2. Any subject matter is valid
3. All poetic forms are available
4. A poem's style is dictated by its content
5. Experimentation in poetry is encouraged
6. Writing requires distancing oneself from external ideas and opinions
7. Affiliation with any school of writing is detrimental
8. A poem should be as free from punctuation as possible
9. Every new line of a poem should begin with a capital letter
10. Line breaks are determined subjectively unless a rhyme scheme dictates otherwise
11. Line breaks may be used as an alternative to standard punctuation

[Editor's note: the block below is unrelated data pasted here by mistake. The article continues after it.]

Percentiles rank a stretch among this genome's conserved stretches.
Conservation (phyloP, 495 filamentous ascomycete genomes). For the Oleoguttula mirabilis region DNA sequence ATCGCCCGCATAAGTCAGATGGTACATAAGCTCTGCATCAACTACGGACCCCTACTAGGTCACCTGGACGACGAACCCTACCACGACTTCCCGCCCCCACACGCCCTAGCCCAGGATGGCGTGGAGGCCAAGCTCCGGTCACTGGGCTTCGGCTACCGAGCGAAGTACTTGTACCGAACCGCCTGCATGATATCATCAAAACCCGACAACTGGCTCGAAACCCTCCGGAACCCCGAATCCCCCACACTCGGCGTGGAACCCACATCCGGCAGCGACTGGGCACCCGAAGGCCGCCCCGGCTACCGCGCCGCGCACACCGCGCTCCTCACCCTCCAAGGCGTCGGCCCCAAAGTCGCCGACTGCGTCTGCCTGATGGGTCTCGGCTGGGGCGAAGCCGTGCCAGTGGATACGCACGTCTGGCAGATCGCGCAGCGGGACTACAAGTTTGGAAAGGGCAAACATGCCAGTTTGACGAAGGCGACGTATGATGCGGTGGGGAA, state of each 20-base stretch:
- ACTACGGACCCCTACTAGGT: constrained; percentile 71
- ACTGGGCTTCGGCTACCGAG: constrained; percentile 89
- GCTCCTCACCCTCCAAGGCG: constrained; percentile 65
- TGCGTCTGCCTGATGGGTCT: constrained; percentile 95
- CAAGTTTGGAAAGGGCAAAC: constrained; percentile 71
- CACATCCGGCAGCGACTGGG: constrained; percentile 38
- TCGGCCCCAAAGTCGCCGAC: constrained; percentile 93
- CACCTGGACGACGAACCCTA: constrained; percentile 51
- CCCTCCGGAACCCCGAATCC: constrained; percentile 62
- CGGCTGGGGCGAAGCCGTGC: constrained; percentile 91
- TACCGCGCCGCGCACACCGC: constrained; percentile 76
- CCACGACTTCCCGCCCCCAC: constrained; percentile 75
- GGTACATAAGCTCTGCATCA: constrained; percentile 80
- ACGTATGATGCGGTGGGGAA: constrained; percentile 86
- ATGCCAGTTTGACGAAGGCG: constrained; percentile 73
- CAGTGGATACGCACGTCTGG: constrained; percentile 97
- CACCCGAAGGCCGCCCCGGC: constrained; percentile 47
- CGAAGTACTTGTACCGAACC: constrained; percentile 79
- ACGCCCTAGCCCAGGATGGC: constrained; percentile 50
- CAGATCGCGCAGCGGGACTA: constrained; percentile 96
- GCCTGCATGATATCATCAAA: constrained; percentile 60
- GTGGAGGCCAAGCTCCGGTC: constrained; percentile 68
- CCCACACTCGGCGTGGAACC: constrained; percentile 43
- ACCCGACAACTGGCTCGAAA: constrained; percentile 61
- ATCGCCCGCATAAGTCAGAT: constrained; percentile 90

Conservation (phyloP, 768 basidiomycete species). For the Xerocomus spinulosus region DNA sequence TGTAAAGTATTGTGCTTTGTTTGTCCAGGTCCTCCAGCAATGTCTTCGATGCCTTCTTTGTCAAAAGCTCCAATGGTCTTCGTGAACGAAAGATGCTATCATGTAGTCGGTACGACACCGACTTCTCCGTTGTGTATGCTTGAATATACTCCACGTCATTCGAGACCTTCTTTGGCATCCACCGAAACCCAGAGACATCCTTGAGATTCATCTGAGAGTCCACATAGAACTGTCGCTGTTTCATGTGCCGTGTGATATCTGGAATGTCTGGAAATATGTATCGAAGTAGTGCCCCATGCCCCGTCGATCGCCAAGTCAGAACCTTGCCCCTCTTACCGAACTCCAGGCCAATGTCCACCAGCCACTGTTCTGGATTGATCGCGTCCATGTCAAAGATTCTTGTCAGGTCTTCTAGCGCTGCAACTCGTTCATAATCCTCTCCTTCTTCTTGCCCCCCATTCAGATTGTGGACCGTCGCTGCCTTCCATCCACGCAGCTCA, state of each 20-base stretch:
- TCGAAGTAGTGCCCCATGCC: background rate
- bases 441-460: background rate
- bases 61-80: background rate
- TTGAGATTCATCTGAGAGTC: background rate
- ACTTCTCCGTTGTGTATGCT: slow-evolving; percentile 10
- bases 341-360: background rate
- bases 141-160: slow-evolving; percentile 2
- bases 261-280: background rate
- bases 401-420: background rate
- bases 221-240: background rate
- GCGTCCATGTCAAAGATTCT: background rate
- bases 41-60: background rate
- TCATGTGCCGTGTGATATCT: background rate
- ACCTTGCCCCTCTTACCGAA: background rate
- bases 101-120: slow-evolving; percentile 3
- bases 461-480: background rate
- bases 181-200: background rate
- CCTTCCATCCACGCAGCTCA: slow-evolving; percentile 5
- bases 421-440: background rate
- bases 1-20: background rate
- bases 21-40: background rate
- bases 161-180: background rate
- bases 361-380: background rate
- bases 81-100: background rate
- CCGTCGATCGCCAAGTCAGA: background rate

12. References to close associates require ratification
13. A poem should be accessible to the widest audience possible
14. The author is the final judge as to the ultimate state of a poem

One last thought, and this was prompted by Hope's response, just in case you think I'm totally rule bound and fixated with structure, remember I'm the same guy who wrote this poem too:

The Art of Breathing

To find room for the new
you have to let go of
the old

so to learn how to write
I had to forget how
to breathe

and for a time I thought
I had to write to keep

which makes such perfect sense
but only if you're a

20 November 1997

p.s. That said, note the 6-6-2 structure of the poem

Rachel Fox said...
This comment has been removed by the author.
Rachel Fox said...

Sorry I missed a word in all the excitement and had to repost.

Oh've read all that rambling and made sense of're a genius!